What happened

Invesco Mortgage Capital (NYSE:IVR) had a difficult month in July as its share price fell 11.8% in that span, according to S&P Global Market Intelligence

It trailed the major U.S. stock market benchmark, the S&P 500, which was up 2.3% last month, as well as the S&P 600 Small Cap Index, which was down 2.4% in July.

Invesco Mortgage Capital's stock price is down about 5% year to date as of Aug. 5, trading at just over $3 per share.

A businesswoman at her desk, holding a tablet, punching numbers into a calculator.

Image source: Getty Images.

So what

Invesco Mortgage Capital is a mortgage real estate investment trust (REIT), which means it invests in mortgages, mortgage-backed securities, and other similar assets, and makes money through interest income. The company mostly focuses on federal government-guaranteed mortgage-backed securities. 

The stock price dropped about 5% on Thursday after a less-than-stellar second-quarter earnings report came out. Analysts had expected Invesco Mortgage to post an earnings increase, but the the Aug. 4 release showed a net loss of $88 million, or $0.34 per share, down from a net loss of $20 million in the second quarter of 2020. Also, the book value dropped 12% to $3.21 year over year.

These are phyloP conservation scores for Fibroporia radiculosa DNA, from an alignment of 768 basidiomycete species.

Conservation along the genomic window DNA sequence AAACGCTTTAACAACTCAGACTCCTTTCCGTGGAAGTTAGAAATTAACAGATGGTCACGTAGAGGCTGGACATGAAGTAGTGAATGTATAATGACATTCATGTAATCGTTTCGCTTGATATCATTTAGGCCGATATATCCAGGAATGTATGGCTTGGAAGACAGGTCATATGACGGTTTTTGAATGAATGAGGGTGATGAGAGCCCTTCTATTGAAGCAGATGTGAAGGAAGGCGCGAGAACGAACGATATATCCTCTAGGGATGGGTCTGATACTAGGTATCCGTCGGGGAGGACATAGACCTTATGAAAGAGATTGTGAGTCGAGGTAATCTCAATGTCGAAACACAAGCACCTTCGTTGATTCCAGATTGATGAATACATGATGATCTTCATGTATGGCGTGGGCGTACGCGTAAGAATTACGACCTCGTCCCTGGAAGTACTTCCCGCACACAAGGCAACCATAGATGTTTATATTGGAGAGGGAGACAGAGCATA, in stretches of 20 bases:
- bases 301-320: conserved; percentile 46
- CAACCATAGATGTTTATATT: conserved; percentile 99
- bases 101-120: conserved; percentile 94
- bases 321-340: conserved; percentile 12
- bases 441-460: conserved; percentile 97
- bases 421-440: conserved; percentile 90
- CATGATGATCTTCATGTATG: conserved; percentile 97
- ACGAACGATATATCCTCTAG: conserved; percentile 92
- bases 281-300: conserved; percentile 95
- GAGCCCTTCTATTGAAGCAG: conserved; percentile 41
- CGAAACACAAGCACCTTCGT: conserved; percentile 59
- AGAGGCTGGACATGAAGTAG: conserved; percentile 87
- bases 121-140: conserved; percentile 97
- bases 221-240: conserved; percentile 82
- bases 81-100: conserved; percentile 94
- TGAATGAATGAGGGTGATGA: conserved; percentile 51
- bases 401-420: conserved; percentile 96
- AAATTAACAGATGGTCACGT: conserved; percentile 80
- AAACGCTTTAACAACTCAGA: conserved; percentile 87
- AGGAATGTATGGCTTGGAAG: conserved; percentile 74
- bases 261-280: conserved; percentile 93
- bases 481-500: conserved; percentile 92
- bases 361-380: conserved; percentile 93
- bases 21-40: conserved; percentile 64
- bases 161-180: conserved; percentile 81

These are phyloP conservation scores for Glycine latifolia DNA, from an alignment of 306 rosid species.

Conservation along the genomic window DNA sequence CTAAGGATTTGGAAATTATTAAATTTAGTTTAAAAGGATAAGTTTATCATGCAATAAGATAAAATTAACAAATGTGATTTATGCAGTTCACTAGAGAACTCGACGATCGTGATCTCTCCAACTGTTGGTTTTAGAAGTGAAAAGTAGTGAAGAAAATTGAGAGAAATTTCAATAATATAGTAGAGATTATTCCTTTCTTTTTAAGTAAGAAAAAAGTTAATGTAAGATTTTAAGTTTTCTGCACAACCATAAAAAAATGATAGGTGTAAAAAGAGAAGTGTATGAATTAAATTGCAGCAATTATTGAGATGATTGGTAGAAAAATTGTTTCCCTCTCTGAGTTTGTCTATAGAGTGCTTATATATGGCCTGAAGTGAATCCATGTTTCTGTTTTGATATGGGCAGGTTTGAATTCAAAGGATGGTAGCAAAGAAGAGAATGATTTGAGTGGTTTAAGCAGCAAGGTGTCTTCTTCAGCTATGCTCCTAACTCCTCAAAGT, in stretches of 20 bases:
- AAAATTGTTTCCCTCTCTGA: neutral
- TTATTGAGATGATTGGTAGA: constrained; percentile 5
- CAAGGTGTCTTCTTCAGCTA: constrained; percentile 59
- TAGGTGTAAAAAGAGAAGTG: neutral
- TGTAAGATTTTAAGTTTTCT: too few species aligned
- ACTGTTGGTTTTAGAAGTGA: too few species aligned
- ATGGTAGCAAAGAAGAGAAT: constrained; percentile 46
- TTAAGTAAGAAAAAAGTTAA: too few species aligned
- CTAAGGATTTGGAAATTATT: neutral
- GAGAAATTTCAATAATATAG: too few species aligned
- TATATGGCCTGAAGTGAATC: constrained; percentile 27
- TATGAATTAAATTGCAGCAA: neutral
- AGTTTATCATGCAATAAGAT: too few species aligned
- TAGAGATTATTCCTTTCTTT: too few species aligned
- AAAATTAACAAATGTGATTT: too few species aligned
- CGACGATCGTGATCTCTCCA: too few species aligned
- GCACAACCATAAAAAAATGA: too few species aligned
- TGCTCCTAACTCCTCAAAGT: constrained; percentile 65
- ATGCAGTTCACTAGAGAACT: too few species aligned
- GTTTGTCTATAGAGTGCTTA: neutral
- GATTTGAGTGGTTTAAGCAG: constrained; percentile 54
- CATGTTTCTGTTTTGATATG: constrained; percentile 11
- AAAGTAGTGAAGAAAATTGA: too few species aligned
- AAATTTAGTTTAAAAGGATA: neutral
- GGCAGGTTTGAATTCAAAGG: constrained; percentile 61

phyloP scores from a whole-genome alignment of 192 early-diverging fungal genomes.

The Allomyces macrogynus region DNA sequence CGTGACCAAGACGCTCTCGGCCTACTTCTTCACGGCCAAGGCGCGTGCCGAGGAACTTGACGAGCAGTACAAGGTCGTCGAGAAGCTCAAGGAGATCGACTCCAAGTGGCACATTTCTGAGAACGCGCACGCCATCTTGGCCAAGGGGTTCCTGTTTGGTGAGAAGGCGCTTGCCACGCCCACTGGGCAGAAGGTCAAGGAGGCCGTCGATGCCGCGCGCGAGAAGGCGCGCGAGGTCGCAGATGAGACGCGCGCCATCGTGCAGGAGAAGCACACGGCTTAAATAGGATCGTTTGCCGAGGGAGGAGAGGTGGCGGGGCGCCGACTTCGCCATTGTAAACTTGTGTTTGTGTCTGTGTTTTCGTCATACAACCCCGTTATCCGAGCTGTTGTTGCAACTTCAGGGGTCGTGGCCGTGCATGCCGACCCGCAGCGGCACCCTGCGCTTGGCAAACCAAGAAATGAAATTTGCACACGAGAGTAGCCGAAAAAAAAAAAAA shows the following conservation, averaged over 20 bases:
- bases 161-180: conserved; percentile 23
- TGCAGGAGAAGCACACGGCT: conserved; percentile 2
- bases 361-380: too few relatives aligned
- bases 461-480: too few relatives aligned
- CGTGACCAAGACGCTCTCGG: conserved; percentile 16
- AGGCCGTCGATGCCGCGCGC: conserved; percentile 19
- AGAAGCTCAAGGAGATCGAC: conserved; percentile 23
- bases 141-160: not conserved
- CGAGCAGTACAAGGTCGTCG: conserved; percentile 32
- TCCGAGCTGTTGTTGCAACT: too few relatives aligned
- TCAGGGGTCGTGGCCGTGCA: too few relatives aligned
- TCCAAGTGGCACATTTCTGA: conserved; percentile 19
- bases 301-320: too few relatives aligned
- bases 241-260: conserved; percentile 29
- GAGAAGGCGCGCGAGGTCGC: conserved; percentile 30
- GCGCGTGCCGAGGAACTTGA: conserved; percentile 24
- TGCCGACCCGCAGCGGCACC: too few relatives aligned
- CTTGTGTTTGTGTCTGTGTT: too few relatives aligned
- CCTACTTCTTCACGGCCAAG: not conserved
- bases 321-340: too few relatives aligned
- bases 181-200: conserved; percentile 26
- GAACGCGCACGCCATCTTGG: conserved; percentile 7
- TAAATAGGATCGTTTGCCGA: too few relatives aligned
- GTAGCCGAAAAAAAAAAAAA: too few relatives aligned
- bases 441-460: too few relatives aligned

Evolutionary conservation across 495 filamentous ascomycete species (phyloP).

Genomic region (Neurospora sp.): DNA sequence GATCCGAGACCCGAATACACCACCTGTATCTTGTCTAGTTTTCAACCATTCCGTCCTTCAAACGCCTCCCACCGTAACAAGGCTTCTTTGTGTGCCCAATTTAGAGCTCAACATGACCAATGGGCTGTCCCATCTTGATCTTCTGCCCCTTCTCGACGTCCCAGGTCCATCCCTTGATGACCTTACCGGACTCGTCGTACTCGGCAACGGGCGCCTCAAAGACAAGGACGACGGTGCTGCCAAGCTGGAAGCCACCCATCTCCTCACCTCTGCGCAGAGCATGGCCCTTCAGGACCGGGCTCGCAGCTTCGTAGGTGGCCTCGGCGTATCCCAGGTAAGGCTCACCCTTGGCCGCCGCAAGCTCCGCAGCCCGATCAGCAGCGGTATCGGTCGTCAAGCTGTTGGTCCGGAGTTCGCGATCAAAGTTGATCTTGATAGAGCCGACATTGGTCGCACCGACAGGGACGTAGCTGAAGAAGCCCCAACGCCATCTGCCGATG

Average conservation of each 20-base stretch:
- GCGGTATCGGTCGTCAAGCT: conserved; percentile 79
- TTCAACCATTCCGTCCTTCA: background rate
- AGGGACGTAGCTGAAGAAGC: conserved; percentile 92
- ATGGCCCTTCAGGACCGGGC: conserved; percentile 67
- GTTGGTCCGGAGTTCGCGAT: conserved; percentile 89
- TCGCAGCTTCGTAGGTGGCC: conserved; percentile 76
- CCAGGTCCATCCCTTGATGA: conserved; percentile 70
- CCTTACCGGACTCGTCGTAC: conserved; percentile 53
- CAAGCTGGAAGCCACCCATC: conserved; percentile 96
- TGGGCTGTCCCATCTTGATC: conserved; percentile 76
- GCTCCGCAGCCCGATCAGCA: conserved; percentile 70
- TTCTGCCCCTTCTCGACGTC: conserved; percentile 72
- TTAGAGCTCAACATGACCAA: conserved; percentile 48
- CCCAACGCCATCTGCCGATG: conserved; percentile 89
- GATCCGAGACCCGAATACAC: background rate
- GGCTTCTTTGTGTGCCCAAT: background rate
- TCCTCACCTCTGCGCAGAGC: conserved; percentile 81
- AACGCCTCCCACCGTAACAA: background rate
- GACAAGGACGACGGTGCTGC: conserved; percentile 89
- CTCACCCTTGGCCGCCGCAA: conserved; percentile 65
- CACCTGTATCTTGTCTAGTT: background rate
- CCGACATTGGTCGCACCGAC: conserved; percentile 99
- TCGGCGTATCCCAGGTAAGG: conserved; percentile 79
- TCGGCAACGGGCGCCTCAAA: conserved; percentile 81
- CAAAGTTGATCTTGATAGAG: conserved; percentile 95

"Agency RMBS sharply underperformed during the second quarter, as continued strong demand from the Federal Reserve was more than offset by elevated net supply, reduced demand from commercial banks, increased prepayment concerns and an anticipation that the Federal Reserve's timeline for reducing purchases could be accelerated," CEO John Anzalone explained.

Now what

Invesco Mortgage Capital got hammered in 2020 due to the effects of the pandemic, particularly on its commercial mortgage-backed securities portfolio, as that market tanked. As a result, its stock price plummeted 73%. 

The company has since sold off its commercial MBS portfolio and is focusing on government MBS investments, which make up about 99% of the portfolio.

While this transition to agency mortgages did not help last quarter, a particularly difficult one for the asset, it should set up Invesco Mortgage Capital as a more conservative stock over the long term -- less prone to the wild swings it saw last year, with more stable returns.

 

This article represents the opinion of the writer, who may disagree with the “official” recommendation position of a Motley Fool premium advisory service. We’re motley! Questioning an investing thesis -- even one of our own -- helps us all think critically about investing and make decisions that help us become smarter, happier, and richer.